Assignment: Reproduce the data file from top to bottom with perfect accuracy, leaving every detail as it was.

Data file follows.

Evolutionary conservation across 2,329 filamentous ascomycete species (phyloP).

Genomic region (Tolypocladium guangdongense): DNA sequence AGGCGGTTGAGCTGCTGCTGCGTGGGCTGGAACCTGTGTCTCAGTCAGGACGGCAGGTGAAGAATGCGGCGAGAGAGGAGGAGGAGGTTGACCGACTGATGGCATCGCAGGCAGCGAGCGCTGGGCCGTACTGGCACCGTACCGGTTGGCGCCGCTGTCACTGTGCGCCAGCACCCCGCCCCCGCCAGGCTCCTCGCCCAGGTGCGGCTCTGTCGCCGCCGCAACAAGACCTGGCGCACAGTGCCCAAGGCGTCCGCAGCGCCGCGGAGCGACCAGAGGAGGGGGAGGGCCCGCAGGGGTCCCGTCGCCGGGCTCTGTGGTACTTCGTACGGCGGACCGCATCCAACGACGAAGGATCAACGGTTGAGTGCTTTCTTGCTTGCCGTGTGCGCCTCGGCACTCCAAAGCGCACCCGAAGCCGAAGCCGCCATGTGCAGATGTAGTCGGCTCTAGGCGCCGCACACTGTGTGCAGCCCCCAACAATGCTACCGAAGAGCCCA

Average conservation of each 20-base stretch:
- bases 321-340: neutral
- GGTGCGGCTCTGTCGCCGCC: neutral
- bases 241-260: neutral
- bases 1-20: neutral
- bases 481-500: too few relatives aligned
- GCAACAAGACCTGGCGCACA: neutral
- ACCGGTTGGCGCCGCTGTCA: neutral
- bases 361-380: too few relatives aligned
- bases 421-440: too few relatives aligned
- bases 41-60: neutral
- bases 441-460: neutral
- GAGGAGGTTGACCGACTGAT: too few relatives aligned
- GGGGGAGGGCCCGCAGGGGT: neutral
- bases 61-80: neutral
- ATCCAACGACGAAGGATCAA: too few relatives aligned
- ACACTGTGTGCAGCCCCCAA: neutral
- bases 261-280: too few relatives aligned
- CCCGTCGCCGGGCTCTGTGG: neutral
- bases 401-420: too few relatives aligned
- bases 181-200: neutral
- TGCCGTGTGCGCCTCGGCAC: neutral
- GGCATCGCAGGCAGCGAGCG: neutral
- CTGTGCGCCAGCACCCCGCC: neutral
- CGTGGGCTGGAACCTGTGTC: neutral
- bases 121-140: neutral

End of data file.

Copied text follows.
Evolutionary conservation across 2,329 filamentous ascomycete species (phyloP).

Genomic region (Tolypocladium guangdongense): DNA sequence AGGCGGTTGAGCTGCTGCTGCGTGGGCTGGAACCTGTGTCTCAGTCAGGACGGCAGGTGAAGAATGCGGCGAGAGAGGAGGAGGAGGTTGACCGACTGATGGCATCGCAGGCAGCGAGCGCTGGGCCGTACTGGCACCGTACCGGTTGGCGCCGCTGTCACTGTGCGCCAGCACCCCGCCCCCGCCAGGCTCCTCGCCCAGGTGCGGCTCTGTCGCCGCCGCAACAAGACCTGGCGCACAGTGCCCAAGGCGTCCGCAGCGCCGCGGAGCGACCAGAGGAGGGGGAGGGCCCGCAGGGGTCCCGTCGCCGGGCTCTGTGGTACTTCGTACGGCGGACCGCATCCAACGACGAAGGATCAACGGTTGAGTGCTTTCTTGCTTGCCGTGTGCGCCTCGGCACTCCAAAGCGCACCCGAAGCCGAAGCCGCCATGTGCAGATGTAGTCGGCTCTAGGCGCCGCACACTGTGTGCAGCCCCCAACAATGCTACCGAAGAGCCCA

Average conservation of each 20-base stretch:
- bases 321-340: neutral
- GGTGCGGCTCTGTCGCCGCC: neutral
- bases 241-260: neutral
- bases 1-20: neutral
- bases 481-500: too few relatives aligned
- GCAACAAGACCTGGCGCACA: neutral
- ACCGGTTGGCGCCGCTGTCA: neutral
- bases 361-380: too few relatives aligned
- bases 421-440: too few relatives aligned
- bases 41-60: neutral
- bases 441-460: neutral
- GAGGAGGTTGACCGACTGAT: too few relatives aligned
- GGGGGAGGGCCCGCAGGGGT: neutral
- bases 61-80: neutral
- ATCCAACGACGAAGGATCAA: too few relatives aligned
- ACACTGTGTGCAGCCCCCAA: neutral
- bases 261-280: too few relatives aligned
- CCCGTCGCCGGGCTCTGTGG: neutral
- bases 401-420: too few relatives aligned
- bases 181-200: neutral
- TGCCGTGTGCGCCTCGGCAC: neutral
- GGCATCGCAGGCAGCGAGCG: neutral
- CTGTGCGCCAGCACCCCGCC: neutral
- CGTGGGCTGGAACCTGTGTC: neutral
- bases 121-140: neutral